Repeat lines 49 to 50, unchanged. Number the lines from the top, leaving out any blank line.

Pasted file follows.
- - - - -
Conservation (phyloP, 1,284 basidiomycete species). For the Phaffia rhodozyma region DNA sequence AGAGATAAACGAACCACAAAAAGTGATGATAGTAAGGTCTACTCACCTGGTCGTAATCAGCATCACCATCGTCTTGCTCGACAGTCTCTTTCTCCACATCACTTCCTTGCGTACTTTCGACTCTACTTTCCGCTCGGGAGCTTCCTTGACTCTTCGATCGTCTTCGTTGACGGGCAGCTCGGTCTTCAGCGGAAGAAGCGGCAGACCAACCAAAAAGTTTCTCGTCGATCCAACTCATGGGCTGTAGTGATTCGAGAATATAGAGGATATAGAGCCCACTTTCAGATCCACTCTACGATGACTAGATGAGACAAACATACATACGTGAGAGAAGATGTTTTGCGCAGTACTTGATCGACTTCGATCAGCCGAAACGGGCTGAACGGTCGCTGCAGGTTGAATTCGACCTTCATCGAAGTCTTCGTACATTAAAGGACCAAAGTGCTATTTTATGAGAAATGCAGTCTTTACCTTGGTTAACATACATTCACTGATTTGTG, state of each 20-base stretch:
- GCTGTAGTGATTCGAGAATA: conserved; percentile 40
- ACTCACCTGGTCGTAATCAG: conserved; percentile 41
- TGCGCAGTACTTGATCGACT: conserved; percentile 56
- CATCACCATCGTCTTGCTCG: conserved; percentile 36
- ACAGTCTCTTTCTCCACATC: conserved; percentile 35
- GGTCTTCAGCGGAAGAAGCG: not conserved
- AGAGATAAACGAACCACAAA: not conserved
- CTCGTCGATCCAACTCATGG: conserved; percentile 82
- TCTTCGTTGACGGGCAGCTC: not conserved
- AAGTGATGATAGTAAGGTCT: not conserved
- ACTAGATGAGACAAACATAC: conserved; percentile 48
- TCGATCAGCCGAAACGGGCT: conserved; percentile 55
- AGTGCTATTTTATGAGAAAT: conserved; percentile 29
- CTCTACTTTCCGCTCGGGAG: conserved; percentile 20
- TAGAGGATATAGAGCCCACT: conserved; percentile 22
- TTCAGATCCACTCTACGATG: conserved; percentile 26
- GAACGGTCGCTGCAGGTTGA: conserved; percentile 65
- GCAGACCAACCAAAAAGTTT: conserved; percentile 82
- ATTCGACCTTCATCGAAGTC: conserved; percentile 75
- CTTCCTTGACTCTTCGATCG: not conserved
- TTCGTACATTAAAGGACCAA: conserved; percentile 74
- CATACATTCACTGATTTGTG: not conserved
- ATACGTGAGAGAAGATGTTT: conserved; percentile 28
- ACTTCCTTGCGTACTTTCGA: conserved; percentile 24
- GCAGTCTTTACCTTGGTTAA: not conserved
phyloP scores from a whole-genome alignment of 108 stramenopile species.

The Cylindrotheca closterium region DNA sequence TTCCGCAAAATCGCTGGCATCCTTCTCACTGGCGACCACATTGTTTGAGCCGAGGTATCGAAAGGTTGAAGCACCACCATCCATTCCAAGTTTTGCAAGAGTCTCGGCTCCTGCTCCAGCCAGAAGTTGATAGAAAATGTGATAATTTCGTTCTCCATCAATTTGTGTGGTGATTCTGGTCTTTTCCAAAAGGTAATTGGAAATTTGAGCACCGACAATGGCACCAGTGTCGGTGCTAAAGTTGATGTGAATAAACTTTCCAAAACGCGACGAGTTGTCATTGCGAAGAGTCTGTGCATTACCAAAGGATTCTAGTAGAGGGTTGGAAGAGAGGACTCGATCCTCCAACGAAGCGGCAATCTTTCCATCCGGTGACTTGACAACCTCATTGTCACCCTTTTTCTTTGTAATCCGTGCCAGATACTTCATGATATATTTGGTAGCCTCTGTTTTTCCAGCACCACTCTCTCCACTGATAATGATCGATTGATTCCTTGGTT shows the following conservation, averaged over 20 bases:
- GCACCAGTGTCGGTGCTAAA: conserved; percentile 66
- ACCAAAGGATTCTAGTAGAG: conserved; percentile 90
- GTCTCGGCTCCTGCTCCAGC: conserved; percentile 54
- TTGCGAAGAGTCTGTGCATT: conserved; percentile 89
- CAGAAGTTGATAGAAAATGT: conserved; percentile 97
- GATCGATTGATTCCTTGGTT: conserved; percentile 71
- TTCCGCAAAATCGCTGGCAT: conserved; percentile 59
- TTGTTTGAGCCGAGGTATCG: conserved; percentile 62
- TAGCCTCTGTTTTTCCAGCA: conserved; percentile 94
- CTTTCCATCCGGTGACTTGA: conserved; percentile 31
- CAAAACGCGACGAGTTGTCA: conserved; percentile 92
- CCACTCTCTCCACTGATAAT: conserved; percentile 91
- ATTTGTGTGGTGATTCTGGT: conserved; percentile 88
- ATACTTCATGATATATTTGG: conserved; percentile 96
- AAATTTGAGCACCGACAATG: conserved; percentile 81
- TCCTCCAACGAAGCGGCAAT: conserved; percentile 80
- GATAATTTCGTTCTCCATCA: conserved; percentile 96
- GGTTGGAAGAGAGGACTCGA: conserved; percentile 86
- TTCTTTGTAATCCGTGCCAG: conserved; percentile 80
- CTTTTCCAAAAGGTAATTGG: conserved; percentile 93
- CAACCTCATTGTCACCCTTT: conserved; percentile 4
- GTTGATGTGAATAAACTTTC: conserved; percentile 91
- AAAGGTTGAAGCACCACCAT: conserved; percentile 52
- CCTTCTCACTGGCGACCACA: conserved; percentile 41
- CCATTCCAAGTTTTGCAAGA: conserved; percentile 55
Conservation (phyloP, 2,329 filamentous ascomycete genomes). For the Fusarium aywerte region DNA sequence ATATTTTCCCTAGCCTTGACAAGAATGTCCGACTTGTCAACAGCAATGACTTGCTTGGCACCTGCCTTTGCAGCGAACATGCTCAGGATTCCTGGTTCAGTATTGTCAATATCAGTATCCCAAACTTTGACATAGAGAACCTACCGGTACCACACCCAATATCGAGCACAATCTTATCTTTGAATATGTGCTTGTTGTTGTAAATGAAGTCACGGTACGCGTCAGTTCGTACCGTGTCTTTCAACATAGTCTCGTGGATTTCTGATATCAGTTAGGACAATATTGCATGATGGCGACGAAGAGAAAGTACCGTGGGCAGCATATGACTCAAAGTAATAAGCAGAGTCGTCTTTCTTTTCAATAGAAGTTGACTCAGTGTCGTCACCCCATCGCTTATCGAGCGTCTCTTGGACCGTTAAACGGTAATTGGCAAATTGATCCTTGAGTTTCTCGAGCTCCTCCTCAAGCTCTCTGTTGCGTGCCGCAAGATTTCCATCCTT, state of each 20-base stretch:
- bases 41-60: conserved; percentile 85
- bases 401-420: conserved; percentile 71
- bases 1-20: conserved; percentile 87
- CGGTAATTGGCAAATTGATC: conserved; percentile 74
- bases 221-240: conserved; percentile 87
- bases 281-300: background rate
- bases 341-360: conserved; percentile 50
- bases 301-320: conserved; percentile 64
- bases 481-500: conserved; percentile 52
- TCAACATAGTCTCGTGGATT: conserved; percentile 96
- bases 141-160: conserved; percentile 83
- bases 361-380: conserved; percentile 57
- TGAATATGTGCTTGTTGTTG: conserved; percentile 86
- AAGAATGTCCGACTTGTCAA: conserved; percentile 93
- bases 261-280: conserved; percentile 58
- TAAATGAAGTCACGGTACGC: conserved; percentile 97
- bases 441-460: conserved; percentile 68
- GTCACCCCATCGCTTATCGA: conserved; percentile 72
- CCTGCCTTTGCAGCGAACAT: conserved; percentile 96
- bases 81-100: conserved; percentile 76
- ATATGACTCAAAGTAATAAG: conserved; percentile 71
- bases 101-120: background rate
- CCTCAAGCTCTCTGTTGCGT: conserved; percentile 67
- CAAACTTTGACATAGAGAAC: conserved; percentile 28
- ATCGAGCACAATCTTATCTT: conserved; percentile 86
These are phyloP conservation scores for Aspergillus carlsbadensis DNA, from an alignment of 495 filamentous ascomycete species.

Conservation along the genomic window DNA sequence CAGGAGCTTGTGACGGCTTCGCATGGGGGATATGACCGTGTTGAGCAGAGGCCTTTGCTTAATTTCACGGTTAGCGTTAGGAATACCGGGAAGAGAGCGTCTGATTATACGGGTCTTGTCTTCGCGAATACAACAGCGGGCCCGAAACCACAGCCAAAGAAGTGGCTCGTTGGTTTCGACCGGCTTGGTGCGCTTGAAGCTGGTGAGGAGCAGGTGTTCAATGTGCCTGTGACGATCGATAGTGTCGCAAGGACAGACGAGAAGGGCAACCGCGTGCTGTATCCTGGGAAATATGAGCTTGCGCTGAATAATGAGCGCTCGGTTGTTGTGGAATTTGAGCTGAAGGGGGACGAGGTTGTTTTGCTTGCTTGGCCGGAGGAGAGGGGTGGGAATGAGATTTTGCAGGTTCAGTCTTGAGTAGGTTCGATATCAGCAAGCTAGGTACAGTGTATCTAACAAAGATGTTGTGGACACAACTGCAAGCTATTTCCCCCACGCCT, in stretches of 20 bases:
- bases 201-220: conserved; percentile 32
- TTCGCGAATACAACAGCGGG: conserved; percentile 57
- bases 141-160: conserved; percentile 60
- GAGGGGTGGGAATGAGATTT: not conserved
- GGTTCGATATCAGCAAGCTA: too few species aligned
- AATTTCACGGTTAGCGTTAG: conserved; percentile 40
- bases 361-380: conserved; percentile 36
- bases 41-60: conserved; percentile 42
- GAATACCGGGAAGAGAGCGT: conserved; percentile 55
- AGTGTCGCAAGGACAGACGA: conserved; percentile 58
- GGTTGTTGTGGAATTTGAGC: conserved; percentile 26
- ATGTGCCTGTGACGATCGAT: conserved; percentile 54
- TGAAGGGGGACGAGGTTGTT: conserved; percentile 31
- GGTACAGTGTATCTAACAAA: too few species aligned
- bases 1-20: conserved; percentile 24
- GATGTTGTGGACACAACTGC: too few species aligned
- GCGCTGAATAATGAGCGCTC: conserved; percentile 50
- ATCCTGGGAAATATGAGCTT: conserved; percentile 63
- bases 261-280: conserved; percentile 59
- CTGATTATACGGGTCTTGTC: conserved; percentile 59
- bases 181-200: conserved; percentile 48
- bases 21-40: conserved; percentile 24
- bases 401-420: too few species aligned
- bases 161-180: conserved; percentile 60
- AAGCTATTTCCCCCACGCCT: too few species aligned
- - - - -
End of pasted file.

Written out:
- CAACCTCATTGTCACCCTTT: conserved; percentile 4
- GTTGATGTGAATAAACTTTC: conserved; percentile 91